PRESSURE is mounting on the developer behind the Silver Hill scheme to prove how they can afford to revive an old version of the project amid fears it has breached trust with Winchester City Council.

TIAA Henderson Real Estate is close to reactivating plans approved in 2009, including a bus station and affordable housing.

Cllr Kim Gottlieb, the anti-Silver Hill campaigner, has threatened further legal action if the project becomes 'unconditional' - taking it out of civic control - before an independent review into council decision-making is completed.

In order to proceed with the 2009 scheme, Henderson must prove to the council that it is financially viable - something company chiefs denied until recently. Their revised plans, submitted on the basis the old 2009 scheme was unviable, were quashed by the High Court in February.

Cllr Martin Tod said: “If it turns out that one of the previous viability calculations was inaccurate and misleading, that's a very serious matter. What that would say is that they lied to us, which is a fairly big deal.”

If this is the case, he said, the council should review the contract to see what constitutes a breach of trust and impose “sanctions” if necessary.

He added: “We need to understand what dimensions they have changed and on what basis they have changed them, to ensure that the numbers are robust and they're not in the business of just making up numbers and hoping we don't blink.”

Winchester City Council has hired two independent consultants to verify the viability claims.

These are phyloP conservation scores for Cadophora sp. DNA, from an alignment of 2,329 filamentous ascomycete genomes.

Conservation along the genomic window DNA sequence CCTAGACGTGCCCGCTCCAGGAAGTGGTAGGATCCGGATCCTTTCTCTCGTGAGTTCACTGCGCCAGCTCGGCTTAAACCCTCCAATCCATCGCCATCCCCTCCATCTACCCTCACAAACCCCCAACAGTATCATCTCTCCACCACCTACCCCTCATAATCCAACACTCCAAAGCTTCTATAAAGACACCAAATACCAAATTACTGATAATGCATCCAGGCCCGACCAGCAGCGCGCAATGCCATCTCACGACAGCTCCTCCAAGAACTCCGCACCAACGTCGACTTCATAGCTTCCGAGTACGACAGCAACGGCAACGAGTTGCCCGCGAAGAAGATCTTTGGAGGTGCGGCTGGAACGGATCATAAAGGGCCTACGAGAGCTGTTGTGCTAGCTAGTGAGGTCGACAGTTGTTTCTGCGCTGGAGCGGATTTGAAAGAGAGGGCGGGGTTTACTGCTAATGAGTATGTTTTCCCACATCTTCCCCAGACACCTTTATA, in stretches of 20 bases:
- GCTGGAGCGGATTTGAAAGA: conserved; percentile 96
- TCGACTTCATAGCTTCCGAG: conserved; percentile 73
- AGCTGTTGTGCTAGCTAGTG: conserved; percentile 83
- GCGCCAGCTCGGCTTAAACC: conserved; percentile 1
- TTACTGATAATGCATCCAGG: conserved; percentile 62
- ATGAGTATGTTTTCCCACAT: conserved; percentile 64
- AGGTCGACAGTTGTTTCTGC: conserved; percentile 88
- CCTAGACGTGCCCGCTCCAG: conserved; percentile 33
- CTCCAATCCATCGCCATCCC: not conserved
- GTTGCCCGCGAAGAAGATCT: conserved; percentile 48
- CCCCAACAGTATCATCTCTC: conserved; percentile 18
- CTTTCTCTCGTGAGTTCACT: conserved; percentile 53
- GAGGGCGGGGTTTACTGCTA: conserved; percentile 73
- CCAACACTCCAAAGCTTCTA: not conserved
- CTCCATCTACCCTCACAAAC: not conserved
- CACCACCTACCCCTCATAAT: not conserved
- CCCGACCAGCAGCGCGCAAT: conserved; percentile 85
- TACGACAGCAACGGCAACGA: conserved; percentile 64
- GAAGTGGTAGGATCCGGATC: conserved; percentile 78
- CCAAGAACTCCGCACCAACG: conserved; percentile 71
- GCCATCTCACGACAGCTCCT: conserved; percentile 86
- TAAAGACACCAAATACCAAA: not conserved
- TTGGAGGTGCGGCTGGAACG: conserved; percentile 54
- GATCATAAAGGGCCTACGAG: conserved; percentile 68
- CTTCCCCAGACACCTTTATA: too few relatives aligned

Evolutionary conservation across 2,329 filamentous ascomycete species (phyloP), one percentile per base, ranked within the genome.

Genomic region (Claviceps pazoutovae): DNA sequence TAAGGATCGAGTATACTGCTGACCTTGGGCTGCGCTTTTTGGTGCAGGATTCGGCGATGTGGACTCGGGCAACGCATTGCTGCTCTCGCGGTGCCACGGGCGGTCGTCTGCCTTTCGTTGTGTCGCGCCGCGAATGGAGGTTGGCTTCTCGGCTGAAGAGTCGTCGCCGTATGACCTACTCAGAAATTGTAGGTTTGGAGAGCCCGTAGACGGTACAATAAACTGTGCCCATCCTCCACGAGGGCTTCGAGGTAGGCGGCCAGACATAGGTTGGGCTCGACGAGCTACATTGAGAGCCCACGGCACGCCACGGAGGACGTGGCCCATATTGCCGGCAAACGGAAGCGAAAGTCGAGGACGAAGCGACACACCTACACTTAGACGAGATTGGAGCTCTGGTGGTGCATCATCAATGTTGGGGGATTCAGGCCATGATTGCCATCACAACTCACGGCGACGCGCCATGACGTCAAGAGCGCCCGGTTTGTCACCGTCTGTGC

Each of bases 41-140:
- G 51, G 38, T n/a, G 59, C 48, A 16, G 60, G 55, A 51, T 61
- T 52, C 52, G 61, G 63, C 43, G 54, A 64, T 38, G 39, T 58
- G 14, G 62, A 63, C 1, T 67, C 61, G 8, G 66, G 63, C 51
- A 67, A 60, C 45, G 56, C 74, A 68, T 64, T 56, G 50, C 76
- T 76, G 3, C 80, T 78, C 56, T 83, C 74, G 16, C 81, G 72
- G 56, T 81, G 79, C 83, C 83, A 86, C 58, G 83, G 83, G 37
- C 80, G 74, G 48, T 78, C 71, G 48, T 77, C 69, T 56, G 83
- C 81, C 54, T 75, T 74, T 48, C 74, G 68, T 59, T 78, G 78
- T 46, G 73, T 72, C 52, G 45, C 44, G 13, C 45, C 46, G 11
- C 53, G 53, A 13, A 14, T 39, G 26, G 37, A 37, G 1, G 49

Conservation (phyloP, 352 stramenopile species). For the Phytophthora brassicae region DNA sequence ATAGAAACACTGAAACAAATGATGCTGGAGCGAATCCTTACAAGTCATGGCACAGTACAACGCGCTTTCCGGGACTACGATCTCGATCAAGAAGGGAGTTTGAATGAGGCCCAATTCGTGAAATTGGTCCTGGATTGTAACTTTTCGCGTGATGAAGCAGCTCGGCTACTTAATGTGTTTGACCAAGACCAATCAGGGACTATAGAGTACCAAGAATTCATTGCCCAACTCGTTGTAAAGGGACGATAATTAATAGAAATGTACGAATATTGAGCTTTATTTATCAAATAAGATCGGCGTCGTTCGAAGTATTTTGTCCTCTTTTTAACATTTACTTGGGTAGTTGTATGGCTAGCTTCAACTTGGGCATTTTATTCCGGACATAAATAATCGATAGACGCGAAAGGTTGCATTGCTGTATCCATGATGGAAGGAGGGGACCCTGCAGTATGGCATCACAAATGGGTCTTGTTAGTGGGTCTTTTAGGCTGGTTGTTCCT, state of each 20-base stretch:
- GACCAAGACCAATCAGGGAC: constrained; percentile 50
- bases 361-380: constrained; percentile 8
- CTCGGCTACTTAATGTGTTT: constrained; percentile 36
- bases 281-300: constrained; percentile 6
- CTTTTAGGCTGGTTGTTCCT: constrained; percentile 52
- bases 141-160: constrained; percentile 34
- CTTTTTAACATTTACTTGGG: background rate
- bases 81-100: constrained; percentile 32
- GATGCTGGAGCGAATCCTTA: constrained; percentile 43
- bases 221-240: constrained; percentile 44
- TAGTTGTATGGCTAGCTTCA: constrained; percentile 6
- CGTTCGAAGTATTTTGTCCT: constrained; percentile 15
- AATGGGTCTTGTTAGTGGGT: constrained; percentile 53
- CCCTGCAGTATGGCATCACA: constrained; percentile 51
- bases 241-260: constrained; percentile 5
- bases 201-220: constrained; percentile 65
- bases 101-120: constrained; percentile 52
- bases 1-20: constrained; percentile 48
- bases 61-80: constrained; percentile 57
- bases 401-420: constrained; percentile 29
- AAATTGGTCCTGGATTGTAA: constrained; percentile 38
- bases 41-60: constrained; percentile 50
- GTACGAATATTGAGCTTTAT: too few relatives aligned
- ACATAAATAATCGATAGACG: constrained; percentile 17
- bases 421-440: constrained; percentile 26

The 2009 plans currently include a new bus station. Stagecoach has repeatedly said it does not want to run it and Cllr Frank Pearson, council leader, has previously warned it would be a “white elephant”.

Meanwhile, solicitor Claer Lloyd-Jones is reviewing the scheme's history over more than 15 years and told the Chronicle that she would report on any mistakes she found were made by the council in that time.

When asked whether this could leave the council unable to stop a scheme which may have been submitted on the basis of flawed process, Cllr Pearson said: “That's a question I've frankly not considered. I guess it's a possibility.

“If that planning application actually is live, unconditional, then by law that planning application exists. We can't change it.”

Anti-Silver Hill campaigner Cllr Kim Gottlieb said he would “almost certainly” take further legal action if the 2009 scheme goes ahead before Ms Lloyd-Jones reports.

He said: “Why bother having a review if you're not really bothered about what the answers are? To let the contract become unconditional before the review is completed is not only completely unnecessary but it would be a matter of gross negligence.

“The whole council will feel let down and deceived.”

Henderson's hopes of saving its revised scheme were struck a blow last week as the Court of Appeal refused leave to appeal the High Court ruling.

The firm will take the case to an oral hearing.

A Henderson spokesman said: “We cannot anticipate the outcome of our appeal and will review the position once this is known.

“In the meantime we will continue to operate in accordance with the terms and conditions of the development agreement, which we are happy to do.”

When the Hampshire Chronicle put Cllr Tod's remarks to Henderson, the spokesman said: "We have no further comments to add."